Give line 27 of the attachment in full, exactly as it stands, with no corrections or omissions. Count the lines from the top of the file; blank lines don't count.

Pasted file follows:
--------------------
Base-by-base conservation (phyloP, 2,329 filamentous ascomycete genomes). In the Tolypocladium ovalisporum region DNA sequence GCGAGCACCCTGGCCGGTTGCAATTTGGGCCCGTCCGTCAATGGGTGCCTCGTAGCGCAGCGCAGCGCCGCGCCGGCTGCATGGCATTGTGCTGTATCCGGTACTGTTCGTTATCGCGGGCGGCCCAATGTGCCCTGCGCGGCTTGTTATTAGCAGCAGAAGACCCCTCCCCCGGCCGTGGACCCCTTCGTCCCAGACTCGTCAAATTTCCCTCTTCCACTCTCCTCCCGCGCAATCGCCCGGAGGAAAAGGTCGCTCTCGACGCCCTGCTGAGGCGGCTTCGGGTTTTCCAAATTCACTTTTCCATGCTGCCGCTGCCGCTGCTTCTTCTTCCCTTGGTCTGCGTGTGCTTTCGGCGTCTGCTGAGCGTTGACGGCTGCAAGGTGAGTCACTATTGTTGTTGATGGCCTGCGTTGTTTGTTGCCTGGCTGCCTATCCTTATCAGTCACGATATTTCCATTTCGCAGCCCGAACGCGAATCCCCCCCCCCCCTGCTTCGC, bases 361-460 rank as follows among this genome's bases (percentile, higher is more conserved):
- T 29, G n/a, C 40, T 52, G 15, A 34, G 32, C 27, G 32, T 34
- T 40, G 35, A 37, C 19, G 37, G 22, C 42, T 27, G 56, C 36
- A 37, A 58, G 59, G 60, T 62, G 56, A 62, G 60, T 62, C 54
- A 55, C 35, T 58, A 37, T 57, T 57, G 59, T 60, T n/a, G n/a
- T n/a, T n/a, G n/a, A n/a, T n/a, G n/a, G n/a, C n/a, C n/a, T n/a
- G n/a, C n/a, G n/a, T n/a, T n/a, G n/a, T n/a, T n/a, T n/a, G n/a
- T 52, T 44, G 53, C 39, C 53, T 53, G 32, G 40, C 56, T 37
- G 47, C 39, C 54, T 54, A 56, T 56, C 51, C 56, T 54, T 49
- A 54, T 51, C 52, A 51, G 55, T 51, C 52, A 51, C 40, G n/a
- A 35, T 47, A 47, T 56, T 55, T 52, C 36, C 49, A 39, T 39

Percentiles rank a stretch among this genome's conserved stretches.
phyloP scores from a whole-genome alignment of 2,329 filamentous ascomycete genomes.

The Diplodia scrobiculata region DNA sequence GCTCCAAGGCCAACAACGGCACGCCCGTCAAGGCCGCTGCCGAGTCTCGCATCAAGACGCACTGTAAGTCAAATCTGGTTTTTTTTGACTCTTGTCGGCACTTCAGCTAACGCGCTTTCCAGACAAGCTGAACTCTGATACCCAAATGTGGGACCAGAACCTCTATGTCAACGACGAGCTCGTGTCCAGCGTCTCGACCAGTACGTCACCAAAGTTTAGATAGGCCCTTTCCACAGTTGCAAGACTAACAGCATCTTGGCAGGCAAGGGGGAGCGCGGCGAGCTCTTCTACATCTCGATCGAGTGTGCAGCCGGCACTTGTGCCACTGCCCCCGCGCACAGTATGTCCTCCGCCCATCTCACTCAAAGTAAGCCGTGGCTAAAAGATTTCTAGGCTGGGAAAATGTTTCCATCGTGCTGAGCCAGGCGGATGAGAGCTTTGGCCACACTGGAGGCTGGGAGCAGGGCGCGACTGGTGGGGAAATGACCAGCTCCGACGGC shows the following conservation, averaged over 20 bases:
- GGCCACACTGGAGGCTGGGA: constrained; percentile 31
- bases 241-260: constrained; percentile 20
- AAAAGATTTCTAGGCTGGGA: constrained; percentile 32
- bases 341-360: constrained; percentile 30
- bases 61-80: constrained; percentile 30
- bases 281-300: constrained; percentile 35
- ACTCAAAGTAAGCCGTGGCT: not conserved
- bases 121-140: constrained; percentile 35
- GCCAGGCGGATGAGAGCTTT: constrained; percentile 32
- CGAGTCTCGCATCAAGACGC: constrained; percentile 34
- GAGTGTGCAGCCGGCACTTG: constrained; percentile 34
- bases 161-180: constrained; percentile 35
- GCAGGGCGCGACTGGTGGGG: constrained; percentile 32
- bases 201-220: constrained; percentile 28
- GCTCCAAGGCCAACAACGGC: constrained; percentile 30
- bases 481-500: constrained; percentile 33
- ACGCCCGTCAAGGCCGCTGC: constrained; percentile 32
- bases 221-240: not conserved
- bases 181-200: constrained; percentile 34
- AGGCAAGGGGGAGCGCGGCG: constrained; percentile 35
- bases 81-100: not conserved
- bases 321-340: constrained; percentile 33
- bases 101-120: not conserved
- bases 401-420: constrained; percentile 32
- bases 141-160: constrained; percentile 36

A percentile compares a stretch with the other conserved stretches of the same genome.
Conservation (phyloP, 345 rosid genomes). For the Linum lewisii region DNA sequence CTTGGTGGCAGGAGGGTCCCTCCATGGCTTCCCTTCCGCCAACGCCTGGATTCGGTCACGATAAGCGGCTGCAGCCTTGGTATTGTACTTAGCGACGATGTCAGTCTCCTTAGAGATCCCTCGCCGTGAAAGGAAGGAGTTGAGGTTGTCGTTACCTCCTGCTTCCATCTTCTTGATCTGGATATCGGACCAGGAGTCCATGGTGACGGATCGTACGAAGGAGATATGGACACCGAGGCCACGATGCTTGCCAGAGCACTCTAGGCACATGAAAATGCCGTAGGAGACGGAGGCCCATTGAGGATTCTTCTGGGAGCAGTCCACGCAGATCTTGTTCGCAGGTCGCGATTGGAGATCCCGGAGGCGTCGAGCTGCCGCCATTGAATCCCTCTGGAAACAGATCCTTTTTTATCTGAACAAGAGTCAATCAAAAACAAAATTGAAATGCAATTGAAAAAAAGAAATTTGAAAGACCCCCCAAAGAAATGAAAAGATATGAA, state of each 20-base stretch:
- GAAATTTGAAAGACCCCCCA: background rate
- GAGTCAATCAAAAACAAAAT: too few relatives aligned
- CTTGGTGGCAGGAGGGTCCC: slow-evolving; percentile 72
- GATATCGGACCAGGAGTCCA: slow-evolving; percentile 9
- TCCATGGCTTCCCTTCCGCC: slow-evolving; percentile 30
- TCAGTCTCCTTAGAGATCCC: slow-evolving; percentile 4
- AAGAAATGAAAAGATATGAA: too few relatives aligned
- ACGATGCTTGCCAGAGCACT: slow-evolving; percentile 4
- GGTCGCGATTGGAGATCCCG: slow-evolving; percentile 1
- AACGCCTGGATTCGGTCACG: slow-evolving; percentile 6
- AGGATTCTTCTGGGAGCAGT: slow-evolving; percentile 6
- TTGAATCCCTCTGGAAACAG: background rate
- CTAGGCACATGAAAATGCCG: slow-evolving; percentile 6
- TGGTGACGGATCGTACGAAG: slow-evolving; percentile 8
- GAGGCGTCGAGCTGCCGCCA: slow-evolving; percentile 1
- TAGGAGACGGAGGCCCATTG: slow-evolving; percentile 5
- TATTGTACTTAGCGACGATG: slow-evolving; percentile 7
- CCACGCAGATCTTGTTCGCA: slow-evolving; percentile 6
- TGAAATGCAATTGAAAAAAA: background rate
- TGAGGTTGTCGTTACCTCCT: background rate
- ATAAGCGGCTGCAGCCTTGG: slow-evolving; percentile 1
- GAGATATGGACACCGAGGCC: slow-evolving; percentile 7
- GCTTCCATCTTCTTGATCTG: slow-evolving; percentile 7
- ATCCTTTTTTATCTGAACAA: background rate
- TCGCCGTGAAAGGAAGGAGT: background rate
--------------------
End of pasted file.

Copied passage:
- GCAGGGCGCGACTGGTGGGG: constrained; percentile 32